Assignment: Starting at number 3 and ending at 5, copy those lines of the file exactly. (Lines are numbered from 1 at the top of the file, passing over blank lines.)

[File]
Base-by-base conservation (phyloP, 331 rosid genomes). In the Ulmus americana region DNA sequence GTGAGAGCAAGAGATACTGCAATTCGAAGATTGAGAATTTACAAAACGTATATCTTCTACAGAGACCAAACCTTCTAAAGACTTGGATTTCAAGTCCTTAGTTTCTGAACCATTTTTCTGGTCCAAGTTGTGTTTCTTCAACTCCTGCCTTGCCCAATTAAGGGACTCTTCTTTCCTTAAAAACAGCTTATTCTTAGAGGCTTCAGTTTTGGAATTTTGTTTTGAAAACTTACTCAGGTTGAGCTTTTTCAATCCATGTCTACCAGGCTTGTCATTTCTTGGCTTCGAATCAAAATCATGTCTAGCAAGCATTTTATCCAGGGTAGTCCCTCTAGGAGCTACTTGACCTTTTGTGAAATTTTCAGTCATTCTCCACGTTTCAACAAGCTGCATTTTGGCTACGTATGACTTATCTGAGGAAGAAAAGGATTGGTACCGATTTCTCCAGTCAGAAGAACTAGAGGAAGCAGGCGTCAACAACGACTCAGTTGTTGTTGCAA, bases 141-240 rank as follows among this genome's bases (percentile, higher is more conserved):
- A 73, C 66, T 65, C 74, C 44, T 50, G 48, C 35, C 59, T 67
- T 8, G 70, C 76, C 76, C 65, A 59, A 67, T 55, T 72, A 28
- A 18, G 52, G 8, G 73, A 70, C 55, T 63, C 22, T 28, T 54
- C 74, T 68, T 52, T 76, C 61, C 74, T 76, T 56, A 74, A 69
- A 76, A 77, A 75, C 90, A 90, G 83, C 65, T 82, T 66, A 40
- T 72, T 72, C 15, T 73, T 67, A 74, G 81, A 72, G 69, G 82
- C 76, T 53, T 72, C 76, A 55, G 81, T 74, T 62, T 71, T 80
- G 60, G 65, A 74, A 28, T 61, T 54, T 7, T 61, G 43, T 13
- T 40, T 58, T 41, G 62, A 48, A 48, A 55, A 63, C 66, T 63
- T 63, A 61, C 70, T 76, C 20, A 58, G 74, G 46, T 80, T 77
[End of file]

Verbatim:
- T 8, G 70, C 76, C 76, C 65, A 59, A 67, T 55, T 72, A 28
- A 18, G 52, G 8, G 73, A 70, C 55, T 63, C 22, T 28, T 54
- C 74, T 68, T 52, T 76, C 61, C 74, T 76, T 56, A 74, A 69